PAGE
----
I think the Profile for the next Bishop of Vermont does a good job of laying out current realities and challenges. I commend the work of the Bishop Discernment and Nominating Committee and the Standing Committee, and especially the listening process that was so key to this work. We will hear more from them and the Episcopal Transition Committee later in this Convention.

Part of what I do think we must celebrate is the success of the Partnership Campaign for Rock Point. Here, I want to give a huge shout out to Ellen McCulloch-Lovel, who served as our Legacy Minister for this effort. Without her leadership and guidance, I would not be standing before you today reporting that we have exceeded our $1.7 million-dollar goal, by over $250,000 and are closing in on the $2 million -dollar mark. Ellen is not here today, but later we will have the opportunity to express our thanks to her with one of our courtesy resolutions. Her ministry among us has been phenomenal.

Of course, Ellen was not alone in this effort. Yes, I spent a considerable amount of time focused on this work, but I did so alongside the Rock Point Board, the Campaign Advisory Committee, the Trustees of the Diocese, the members of the diocesan Ministry Support Team, the Diocesan Council and many volunteers, as well as all the generous donors and the participation by 44 of our congregations in the Parish phase of the Partnership Campaign we called “Upon This Rock.” While there is still much to do as we build upon this investment, the future of Rock Point is far more secure now, for which I give thanks to God and to all of you who have made this possible. I also give thanks for the ministries of Craig Smith, David McKay, Chuck Courcy, Tony Drapelick, Sherry Osborne and the Rock Point Camp Staff, Michelle Sandul, C.J. Spirito and the staff of Rock Point School, who all serve Rock Point so well.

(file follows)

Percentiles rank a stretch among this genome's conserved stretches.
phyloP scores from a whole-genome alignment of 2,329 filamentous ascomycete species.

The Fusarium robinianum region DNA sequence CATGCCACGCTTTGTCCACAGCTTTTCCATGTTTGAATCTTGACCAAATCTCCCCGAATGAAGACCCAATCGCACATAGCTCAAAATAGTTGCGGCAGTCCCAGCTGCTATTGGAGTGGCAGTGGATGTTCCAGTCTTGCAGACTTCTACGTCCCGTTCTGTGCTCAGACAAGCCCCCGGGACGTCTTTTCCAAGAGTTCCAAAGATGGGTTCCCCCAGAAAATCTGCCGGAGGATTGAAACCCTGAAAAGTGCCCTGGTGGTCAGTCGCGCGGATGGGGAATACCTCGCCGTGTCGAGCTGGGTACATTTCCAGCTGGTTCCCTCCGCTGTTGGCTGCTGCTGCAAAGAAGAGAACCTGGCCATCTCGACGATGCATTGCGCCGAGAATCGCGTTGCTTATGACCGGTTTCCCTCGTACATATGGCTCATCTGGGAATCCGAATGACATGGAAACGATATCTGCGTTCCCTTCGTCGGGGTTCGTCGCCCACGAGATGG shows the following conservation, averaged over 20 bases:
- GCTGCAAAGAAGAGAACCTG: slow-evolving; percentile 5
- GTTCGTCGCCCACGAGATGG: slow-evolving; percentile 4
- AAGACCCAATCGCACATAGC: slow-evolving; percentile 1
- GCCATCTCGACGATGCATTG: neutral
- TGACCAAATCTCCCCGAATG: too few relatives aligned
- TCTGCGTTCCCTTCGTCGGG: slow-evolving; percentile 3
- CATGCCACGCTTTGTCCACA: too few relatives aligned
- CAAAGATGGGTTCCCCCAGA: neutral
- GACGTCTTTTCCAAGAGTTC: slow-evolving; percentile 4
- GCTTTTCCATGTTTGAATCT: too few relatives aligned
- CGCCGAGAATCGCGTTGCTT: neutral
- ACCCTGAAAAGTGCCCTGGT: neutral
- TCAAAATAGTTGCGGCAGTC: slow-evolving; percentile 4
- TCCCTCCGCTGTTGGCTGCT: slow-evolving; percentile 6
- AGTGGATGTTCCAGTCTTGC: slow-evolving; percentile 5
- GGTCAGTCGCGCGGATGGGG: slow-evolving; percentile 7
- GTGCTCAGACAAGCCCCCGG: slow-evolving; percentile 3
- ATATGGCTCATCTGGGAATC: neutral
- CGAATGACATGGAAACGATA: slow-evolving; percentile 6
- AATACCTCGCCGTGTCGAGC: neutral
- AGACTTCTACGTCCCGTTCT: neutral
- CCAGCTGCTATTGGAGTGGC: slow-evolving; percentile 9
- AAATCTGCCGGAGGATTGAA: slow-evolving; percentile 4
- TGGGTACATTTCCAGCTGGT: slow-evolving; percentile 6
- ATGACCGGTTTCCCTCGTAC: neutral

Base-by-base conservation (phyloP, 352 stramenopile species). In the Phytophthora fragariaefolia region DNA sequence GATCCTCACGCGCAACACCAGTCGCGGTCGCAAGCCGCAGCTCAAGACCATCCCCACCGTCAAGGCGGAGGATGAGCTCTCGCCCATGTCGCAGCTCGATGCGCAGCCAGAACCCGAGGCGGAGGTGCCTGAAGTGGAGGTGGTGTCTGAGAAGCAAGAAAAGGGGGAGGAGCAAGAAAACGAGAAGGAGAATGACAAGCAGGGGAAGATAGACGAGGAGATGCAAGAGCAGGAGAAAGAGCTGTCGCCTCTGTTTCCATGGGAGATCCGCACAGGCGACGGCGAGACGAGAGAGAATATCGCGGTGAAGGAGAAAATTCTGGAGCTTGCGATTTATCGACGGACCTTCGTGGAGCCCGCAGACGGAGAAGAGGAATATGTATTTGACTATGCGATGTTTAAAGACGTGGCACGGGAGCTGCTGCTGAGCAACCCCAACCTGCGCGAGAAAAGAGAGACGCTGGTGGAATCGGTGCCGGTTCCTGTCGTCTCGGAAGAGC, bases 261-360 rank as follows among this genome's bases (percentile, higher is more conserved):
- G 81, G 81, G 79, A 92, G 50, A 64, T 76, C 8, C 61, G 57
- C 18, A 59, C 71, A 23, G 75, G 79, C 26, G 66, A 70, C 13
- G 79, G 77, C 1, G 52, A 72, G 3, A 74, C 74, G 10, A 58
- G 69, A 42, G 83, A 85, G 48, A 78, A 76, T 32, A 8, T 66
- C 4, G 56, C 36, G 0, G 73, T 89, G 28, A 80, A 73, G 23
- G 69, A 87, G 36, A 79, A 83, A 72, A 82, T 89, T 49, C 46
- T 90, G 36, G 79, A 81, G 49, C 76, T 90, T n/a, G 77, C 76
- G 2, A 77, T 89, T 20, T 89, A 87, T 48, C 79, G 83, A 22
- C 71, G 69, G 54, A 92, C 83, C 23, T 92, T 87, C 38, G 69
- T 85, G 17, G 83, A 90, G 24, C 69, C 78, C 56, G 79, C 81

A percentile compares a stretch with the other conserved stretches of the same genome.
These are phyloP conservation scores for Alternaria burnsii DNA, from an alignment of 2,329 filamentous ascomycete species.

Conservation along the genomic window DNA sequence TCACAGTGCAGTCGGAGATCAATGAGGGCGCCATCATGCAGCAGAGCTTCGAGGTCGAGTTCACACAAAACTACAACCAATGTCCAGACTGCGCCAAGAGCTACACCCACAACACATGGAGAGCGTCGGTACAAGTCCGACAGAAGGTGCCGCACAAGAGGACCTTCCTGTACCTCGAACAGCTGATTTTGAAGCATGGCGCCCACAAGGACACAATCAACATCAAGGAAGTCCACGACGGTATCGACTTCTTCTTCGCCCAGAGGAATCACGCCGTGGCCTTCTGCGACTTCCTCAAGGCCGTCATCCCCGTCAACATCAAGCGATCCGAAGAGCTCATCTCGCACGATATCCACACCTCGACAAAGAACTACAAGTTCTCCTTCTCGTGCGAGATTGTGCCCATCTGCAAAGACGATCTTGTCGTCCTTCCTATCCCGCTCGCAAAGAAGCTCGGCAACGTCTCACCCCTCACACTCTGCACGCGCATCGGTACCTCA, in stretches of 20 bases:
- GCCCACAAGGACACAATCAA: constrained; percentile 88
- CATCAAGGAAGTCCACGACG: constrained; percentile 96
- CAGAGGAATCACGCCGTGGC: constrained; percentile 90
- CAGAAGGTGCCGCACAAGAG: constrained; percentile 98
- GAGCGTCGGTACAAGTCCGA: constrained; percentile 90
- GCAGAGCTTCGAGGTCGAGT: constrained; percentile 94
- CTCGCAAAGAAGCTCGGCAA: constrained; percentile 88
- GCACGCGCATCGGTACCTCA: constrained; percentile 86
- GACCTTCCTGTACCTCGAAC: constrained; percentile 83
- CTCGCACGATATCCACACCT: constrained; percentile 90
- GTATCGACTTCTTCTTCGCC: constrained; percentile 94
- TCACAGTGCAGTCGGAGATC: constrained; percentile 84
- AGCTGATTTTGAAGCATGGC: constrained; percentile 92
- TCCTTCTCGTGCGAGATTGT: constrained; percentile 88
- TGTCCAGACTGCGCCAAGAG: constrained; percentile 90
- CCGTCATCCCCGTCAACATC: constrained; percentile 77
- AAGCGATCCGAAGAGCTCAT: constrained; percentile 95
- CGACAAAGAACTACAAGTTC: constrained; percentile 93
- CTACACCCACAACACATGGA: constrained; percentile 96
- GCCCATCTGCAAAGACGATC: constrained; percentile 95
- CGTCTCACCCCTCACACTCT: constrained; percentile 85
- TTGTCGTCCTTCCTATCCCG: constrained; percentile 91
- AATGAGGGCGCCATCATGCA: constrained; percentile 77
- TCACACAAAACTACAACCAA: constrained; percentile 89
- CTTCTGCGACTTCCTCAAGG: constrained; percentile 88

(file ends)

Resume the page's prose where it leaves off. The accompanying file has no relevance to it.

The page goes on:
I want to celebrate something else that I’ve experienced in our faith communities, especially as I have been extending my visitation cycle to include weekdays. That something is a vitality for mission and ministry, both in terms of in-reach and outreach. The Episcopal Church in Vermont is filled with caring, loving, generous, faithful people who strive to live the Jesus life that springs forth from baptism and a commitment to our baptismal vows. My experience is that you strive to witness to, and share deeply in, that loving, liberating and life-giving reconciling mission of God that our Presiding Bishop has identified for us as the work of the Episcopal Church branch of the Jesus Movement. This vitality is real and very much alive and evident in ministries from prayer and meditation, to engaging adult formation, to missional connections in local communities, to generous use of your buildings and the generous offerings of your time, talent and treasure. Thank you for that witness!